Yoga – the 5,000-year-old Indian meditative practice – may have positive effects on major psychiatric disorders, including depression, schizophrenia and sleep problems, according to a review of over 100 studies.A systematic review of the exercise on major clinical psychiatric disorders by Indian origin researchers found yoga has positive effects on mild depression and sleep complaints, even in the absence of drug treatments, and improves symptoms associated with schizophrenia and ADHD. The review focusing on 16 high-quality controlled studies looked at the effects of yoga on depression, schizophrenia, ADHD, sleep complaints, eating disorders and cognition problems.However, yoga has become such a cultural phenomenon that it has become difficult for physicians and patients to differentiate legitimate claims from hype.
Researcher P Murali Doraiswamy, professor of psychiatry and medicine at Duke University Medical Center, US, explained that the emerging scientific evidence in support of yoga on psychiatric disorders is “highly promising” and showed that it may not only help to improve symptoms, but also play ancillary role in the prevention of stress-related mental illnesses.The review found evidence from biomarker studies showing that yoga influences key elements of the human body thought to play a role in mental health in similar ways to that of antidepressants and psychotherapy.One study found that the exercise affects inflammation, neurotransmitters, oxidative stress, lipids, growth factors and second messengers.While there has been an increase in the number of medications available for mental health disorders, many of which can be life saving for patients.Poor compliance and relapse as well as treatment resistance are growing problems, and medications are expensive and can leave patients with significant side effects.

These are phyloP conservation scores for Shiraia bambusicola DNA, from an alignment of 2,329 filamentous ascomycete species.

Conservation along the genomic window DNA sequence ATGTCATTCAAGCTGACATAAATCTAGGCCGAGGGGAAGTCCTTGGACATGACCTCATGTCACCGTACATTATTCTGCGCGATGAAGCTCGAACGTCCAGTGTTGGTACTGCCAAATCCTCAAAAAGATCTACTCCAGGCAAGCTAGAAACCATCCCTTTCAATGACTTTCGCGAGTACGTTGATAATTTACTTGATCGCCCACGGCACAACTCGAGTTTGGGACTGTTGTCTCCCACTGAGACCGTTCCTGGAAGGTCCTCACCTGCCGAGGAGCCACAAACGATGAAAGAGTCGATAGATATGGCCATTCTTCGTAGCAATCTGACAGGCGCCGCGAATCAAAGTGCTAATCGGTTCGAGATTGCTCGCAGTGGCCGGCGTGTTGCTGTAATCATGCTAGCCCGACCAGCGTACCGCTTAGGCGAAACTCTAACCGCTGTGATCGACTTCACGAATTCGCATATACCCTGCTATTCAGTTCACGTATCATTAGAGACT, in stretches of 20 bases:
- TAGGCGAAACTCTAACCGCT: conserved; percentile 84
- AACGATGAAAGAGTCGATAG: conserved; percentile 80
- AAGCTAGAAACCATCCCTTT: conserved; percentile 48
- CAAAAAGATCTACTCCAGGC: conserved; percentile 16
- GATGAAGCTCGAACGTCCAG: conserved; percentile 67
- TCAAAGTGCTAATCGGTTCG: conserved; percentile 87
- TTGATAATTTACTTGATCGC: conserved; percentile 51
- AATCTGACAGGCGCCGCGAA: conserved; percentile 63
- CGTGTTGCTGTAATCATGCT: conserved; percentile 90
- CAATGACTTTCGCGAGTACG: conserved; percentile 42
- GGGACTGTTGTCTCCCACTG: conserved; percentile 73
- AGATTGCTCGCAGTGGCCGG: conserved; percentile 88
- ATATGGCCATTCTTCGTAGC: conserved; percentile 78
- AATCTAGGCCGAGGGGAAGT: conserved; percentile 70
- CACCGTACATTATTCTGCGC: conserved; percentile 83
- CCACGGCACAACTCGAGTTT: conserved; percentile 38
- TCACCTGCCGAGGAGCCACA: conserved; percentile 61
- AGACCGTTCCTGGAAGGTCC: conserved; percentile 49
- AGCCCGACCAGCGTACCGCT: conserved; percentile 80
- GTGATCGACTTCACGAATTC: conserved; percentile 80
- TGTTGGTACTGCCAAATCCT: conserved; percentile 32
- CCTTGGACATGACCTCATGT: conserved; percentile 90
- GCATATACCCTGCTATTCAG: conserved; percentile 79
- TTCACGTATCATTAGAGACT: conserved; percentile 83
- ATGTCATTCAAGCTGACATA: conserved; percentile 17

Green schemes to fight climate change by producing more bio-fuels could actually worsen a little-known type of air pollution and cause almost 1,400 premature deaths a year in Europe by 2020.The report said trees grown to produce wood fuel – seen as a cleaner alternative to oil and coal – released a chemical into the air that, when mixed with other pollutants, could also reduce farmers’ crop yields.Growing biofuels is thought to be a good thing because it reduces the amount of carbon dioxide in the atmosphere. Biofuels could also have a detrimental effect on air quality. There would be a similar impact wherever biofuels were produced in large quantities in areas suffering air pollution, including the United States and China.Poplar, willow or eucalyptus trees, all used as fast-growing sources of renewable wood fuel, emit high levels of the chemical isoprene as they grow, the study said. Isoprene forms toxic ozone when mixed with other air pollutants in sunlight.Large-scale production of biofuels in Europe would have small but significant effects on human mortality and crop yields.The report estimated that ozone from wood-based energy to meet the European Union’s 2020 goal would cause nearly 1,400 premature deaths a year, costing society USD 7.1 billion.The European plan would also would reduce the annual value of wheat and maize production by USD 1.5 billion since ozone impairs crop growth.